One of the things therapists often helps folks with is distinguishing between thought and behavior.  It may seem obvious, but at times the two can become quite entangled.  There is a difference between questioning the societal norms that lead people to marriage and monogamy, and actually straying from your marriage (assuming monogamy is the agreement between you and your partner).  I guess using myself as an example in the post runs the risk of eliciting reactions to me as a person.  Of course, if you take the post literally and not as a personal essay questioning a societal script, you would be concerned about my husband and children.  However, I also have to ask myself how much of the reactions relate back to the expectation that women/mothers be focused on their families and completely satisfied with that focus.  My husband and children are my #1 priority, but they are not my only priority, and I believe as a woman I should be able to write many articles which don’t consider their perspective at all.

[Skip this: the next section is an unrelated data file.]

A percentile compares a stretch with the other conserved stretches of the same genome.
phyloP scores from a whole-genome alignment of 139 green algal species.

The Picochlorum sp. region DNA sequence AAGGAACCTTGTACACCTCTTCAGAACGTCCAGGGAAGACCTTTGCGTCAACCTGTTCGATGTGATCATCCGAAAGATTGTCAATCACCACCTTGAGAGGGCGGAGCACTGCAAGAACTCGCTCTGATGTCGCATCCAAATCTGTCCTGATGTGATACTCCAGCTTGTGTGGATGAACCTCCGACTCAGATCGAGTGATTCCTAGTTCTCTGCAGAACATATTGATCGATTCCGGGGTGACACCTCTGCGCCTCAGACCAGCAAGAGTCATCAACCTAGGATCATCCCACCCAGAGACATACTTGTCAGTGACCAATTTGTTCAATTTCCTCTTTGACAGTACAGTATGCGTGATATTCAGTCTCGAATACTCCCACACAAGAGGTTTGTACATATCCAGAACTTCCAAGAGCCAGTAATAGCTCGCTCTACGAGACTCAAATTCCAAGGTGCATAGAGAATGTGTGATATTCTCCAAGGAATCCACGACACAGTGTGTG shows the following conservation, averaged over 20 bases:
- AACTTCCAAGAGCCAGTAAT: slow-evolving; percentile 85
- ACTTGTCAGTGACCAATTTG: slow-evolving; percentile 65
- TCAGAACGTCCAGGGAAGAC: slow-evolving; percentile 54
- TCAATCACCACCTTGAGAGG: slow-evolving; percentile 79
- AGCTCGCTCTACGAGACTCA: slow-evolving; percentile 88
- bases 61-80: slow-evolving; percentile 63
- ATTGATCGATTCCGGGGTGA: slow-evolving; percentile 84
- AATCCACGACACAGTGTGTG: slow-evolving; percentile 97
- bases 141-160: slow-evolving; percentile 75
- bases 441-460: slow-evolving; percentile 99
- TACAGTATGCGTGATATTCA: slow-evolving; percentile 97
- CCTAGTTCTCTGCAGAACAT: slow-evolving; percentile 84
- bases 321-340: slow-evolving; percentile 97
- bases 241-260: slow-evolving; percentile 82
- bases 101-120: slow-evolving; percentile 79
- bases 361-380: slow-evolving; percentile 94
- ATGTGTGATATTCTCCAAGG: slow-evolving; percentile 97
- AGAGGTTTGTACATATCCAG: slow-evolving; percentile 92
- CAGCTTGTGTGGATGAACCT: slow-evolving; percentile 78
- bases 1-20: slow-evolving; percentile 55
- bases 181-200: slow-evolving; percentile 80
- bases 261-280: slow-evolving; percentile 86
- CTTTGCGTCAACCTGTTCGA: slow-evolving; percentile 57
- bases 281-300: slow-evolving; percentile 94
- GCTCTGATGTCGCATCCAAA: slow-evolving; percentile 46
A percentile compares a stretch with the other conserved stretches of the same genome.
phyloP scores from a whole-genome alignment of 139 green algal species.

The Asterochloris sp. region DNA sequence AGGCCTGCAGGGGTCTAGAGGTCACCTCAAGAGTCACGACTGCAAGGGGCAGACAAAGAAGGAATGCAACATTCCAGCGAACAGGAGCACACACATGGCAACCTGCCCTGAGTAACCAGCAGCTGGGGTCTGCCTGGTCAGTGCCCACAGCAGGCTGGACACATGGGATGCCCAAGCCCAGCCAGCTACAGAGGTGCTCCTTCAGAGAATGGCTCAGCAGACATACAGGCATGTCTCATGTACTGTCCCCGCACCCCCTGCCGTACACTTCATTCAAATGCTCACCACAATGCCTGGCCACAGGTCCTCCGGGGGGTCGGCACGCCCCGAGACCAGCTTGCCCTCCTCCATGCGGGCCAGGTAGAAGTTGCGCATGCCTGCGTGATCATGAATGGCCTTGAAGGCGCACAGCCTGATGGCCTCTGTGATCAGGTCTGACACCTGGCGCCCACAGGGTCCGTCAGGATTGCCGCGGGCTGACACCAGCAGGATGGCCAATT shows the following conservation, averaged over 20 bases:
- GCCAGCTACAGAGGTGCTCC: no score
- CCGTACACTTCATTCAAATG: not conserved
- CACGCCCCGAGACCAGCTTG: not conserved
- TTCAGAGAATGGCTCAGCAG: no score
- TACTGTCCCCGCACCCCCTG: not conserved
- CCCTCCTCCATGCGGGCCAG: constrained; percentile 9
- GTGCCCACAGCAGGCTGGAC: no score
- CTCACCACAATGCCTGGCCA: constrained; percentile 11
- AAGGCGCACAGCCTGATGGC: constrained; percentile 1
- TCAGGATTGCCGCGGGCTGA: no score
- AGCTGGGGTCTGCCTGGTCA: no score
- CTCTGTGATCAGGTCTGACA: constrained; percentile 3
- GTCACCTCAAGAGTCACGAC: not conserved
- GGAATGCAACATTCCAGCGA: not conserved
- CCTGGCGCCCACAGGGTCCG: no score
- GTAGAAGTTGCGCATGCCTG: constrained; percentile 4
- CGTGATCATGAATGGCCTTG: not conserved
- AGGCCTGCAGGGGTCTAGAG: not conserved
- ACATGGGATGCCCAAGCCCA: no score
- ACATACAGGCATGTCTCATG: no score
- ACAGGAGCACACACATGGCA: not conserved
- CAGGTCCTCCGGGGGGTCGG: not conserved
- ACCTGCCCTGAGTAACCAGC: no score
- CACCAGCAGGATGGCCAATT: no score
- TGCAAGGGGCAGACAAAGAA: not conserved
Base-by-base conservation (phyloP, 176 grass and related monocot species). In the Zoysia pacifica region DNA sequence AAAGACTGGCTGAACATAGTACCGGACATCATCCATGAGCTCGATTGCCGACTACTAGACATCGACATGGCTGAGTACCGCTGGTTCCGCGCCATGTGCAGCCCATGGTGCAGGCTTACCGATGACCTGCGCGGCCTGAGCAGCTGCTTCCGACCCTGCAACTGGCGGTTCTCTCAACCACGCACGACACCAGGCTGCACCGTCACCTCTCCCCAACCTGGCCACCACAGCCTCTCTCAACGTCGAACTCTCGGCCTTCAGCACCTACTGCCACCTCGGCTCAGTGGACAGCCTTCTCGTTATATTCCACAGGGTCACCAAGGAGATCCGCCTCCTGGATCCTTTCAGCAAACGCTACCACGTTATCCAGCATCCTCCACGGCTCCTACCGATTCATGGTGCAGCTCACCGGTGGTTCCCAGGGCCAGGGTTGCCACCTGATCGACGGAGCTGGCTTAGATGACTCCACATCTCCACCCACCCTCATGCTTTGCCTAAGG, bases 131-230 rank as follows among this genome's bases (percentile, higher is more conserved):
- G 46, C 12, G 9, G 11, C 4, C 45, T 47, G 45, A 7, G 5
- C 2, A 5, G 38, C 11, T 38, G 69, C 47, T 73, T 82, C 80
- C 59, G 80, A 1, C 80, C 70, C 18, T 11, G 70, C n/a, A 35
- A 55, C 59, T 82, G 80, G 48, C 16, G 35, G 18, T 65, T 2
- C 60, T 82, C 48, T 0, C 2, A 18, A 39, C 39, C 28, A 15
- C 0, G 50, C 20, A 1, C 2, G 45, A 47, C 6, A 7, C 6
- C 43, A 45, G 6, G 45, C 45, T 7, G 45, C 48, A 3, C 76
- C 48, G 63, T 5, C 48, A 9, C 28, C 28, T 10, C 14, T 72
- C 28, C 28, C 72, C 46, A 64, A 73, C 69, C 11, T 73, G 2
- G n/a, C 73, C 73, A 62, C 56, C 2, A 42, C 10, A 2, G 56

Later this week I received an ominous email from a friend.  It was innocuous enough, asking if we needed him to babysit on a certain day – except – it referred to me as “Lyla.”  Not knowing where he had seen this, or who else knew, I panicked.  I wrote back demanding he reveal the source of the leak.  This time The Huffington Post and Facebook had conspired to out me.  I had simply loaded the (Huffington Post page) where my piece was published.  Later, I saw reported in my Facebook news feed that I had read it.  I deleted that from my feed, but it was too late.  There was a hole in the dyke (no pun intended).  I simply clicked on a page, and I was outed.  I feel like Facebook knows where I am and what I’m doing at all times.  If I don’t tell them someone else does.  Damn you Zuckerberg!  He knows and sees all, and reports on it to random high school classmates, my very Catholic, republican cousins, my mother’s friends, my ex co-workers, my DAD.  Who else saw that post on my news feed and found my blog?  Dad, are you there?  I’ll never know.  My brother says I gave HuffPo permission to post that on my news feed.  When?  How?   I feel like I’m going to look at my news feed one of these days and see “Lyla Cicero masturbated.  9:30 a.m.”  Jeez!